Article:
Nearly a year ago, Sally Ride, America's first female astronaut, died of cancer at the age of 61.
It's a shame she couldn't have lived another year because today is the 30th anniversary of her historic trip into outer space, and it would be fascinating to get her perspective on how things in general have changed for women in the last three decades.
Things have changed for both genders in terms of space travel; actually, things have changed quite a bit for the space program in general. The United States put the space shuttle in mothballs a couple of years ago. Once in awhile, there is talk of reviving the programs of traveling to the moon or just into space — or beginning work on the much more ambitious goal of traveling to Mars — but little has come of such talk.
And, in spite of some protests to the contrary, it is plausible to argue — in some quarters — that little has changed for women since that time.
I guess it depends on what one considers progress and how long one thinks it is reasonable to wait for it.
A woman had already been appointed to the Supreme Court by the time of Ride's historic journey into space. No women had been nominated prior to that; three more have been appointed and currently sit on the Court today.
Since this day 30 years ago, both major political parties have put women on their national tickets — the Democrats were first a year after Ride's flight, it took the Republicans two dozen years to do the same.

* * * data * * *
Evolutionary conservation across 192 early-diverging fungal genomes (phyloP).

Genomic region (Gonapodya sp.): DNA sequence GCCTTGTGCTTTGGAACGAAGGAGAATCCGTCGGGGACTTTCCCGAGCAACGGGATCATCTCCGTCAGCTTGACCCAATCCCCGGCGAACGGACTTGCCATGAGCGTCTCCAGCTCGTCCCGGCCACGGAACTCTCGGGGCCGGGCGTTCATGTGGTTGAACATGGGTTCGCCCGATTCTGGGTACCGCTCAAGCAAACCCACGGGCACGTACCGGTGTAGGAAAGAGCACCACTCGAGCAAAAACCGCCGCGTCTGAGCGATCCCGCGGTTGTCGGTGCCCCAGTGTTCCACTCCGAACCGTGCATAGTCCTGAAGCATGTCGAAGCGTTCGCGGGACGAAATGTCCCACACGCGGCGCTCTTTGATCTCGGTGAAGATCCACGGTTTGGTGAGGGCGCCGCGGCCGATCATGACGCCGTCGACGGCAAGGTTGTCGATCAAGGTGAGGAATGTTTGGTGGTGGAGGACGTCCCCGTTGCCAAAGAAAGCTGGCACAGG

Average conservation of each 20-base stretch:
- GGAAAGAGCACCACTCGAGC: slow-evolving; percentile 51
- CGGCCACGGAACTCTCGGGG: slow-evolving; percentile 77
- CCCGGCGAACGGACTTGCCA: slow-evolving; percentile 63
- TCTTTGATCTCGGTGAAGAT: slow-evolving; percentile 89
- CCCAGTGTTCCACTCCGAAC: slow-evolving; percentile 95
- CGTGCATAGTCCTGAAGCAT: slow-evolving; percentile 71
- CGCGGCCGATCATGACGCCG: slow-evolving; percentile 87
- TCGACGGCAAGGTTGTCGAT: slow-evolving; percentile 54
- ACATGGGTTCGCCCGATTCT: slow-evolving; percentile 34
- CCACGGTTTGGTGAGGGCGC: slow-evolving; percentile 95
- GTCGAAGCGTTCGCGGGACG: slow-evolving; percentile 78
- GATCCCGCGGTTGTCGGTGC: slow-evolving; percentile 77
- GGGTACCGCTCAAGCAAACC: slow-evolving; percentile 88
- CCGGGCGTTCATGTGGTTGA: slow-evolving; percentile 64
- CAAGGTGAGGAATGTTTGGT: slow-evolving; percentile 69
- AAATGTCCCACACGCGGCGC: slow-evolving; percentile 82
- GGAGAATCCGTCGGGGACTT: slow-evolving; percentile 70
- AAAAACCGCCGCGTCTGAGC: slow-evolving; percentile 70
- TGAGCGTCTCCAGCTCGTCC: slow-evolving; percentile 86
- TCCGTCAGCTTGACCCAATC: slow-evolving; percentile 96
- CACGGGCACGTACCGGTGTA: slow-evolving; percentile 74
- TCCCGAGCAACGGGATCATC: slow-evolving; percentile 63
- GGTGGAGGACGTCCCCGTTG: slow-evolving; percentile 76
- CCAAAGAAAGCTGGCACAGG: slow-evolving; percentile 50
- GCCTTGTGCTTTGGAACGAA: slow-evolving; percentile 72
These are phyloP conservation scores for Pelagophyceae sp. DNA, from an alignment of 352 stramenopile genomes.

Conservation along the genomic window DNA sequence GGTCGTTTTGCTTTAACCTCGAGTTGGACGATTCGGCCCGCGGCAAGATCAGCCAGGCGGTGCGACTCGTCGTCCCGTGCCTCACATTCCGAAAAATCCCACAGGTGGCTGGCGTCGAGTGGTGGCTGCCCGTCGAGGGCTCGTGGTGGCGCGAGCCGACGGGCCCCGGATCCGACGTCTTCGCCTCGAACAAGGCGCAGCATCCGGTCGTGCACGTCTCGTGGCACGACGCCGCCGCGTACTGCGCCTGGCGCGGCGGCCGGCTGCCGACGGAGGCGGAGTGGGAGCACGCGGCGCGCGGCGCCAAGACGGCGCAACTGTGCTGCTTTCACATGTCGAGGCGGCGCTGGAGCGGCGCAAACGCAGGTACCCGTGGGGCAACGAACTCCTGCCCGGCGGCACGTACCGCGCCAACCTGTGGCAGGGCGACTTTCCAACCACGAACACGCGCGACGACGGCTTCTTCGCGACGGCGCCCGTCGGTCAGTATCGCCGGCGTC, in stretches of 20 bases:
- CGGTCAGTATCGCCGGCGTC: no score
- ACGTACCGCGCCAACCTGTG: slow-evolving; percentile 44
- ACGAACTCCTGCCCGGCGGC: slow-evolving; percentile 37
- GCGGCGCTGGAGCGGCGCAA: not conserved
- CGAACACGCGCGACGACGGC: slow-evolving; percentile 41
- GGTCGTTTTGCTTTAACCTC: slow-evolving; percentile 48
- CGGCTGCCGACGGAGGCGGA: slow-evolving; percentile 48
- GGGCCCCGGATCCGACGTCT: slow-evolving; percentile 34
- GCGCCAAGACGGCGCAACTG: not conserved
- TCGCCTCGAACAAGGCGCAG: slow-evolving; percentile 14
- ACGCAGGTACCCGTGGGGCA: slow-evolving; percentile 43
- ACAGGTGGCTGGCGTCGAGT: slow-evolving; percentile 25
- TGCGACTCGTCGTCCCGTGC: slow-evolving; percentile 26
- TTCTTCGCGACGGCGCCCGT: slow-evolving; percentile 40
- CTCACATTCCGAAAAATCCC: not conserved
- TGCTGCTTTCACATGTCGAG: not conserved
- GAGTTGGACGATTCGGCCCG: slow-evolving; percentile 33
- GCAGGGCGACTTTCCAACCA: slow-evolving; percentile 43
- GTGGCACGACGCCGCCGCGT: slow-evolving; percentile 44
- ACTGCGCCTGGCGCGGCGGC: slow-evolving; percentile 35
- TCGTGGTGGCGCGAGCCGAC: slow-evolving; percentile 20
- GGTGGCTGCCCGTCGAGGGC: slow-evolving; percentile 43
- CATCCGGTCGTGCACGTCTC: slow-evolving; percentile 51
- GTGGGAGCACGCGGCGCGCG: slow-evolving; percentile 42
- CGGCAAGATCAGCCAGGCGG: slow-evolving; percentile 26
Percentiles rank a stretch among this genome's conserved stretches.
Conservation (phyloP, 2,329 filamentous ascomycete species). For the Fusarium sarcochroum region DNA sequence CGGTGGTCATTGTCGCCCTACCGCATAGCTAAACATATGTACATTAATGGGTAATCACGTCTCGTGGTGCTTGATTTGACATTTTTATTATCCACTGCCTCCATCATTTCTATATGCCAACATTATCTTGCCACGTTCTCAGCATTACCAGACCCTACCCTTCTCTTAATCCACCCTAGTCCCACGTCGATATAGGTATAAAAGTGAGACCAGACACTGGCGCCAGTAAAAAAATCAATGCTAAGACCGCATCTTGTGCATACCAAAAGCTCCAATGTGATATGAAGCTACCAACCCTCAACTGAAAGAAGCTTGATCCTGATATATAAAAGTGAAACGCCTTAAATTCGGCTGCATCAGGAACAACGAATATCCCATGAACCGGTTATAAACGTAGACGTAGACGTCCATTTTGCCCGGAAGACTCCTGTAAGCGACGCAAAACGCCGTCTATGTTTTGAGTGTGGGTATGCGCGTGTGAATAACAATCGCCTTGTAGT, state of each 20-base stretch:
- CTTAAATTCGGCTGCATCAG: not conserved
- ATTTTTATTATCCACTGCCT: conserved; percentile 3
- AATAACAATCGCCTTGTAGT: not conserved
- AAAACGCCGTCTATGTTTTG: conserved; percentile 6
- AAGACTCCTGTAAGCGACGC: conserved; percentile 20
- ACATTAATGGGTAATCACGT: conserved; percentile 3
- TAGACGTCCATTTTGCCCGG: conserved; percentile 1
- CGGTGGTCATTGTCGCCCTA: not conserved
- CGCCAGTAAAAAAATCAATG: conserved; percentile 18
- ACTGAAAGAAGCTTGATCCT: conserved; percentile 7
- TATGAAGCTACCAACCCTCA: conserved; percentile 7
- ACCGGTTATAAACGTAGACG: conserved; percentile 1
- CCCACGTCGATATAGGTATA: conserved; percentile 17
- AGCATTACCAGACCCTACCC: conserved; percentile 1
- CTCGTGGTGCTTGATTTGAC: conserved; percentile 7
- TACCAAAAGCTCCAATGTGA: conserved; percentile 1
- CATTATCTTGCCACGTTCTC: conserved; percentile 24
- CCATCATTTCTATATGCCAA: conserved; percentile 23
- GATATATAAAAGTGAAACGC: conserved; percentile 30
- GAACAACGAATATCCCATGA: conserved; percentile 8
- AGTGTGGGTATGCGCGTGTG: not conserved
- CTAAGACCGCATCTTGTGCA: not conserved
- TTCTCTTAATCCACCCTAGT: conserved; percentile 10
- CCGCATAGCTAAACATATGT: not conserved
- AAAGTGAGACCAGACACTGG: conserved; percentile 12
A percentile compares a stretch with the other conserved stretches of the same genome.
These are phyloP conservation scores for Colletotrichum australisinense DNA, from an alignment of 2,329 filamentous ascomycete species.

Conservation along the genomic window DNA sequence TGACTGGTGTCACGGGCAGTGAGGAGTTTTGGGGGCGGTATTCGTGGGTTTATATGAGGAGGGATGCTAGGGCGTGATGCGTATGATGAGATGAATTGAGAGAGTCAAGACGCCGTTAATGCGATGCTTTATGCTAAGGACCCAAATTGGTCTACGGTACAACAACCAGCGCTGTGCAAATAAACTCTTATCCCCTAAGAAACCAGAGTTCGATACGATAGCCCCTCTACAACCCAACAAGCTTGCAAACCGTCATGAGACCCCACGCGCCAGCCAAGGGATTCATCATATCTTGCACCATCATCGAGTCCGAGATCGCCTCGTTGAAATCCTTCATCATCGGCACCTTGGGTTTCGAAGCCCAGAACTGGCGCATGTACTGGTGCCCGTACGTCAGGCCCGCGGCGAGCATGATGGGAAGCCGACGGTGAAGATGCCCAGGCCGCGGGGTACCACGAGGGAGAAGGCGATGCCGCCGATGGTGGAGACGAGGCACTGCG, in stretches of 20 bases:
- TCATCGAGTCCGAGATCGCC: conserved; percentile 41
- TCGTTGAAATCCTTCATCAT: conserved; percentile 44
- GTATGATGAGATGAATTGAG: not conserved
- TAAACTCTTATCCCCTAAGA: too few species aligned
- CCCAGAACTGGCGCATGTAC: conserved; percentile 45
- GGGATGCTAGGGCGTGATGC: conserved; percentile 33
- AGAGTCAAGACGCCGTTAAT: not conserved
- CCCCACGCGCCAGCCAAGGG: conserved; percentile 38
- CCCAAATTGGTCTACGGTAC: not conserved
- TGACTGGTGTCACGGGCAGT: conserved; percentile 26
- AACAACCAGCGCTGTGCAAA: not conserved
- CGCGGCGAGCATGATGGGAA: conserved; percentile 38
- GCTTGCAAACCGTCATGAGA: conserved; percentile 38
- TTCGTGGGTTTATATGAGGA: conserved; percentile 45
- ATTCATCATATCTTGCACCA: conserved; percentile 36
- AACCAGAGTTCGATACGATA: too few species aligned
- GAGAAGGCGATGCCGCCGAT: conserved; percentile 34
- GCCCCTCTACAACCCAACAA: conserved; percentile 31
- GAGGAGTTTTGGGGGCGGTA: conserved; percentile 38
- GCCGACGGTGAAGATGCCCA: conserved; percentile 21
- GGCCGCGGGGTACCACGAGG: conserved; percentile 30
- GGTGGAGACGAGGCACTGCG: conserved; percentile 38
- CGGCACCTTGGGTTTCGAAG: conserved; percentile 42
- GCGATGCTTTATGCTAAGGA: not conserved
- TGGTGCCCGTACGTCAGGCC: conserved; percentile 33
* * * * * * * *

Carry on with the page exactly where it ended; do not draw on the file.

There are arguments to be made about how women are portrayed in the popular media, whether they are given more or less respect as a demographic group. And there are certainly arguments to be made about inequities in pay — although, in the economy we've had for the last 5½ years, it may be more relevant to compare unemployment and underemployment rates for the sexes.
But I wonder if it is appropriate even to discuss those things on this day. Ride's achievement was her own. It was never suggested, never even implied, that her accomplishment would change the lives of American women.
It may have opened some doors in the space program for women, but it certainly wasn't why Geraldine Ferraro or Sarah Palin were chosen to run for vice president — and Sandra Day O'Connor had been on the Supreme Court for nearly two years when Ride went into space so it makes no sense to say that Sally Ride influenced Supreme Court nominations.
It was part of the steady drip–drip–drip of history that signals an inevitability of some kind.
The civil rights movement of the 1950s and 1960s was like that. It didn't cause immediate change, but, little by little, attitudes were changed and barriers were torn down.
That is often how history works. Change rarely comes as quickly as some people want, but eventually it comes.
Sally Ride made her contribution to the evolution of women's role in our culture 30 years ago.
But she was a very private woman. Few people knew of her long–term same–sex relationship or of her eventually fatal illness until after she died.
I don't feel she was motivated by a desire to be a role model at anything other than being a good and dedicated astronaut — which she was.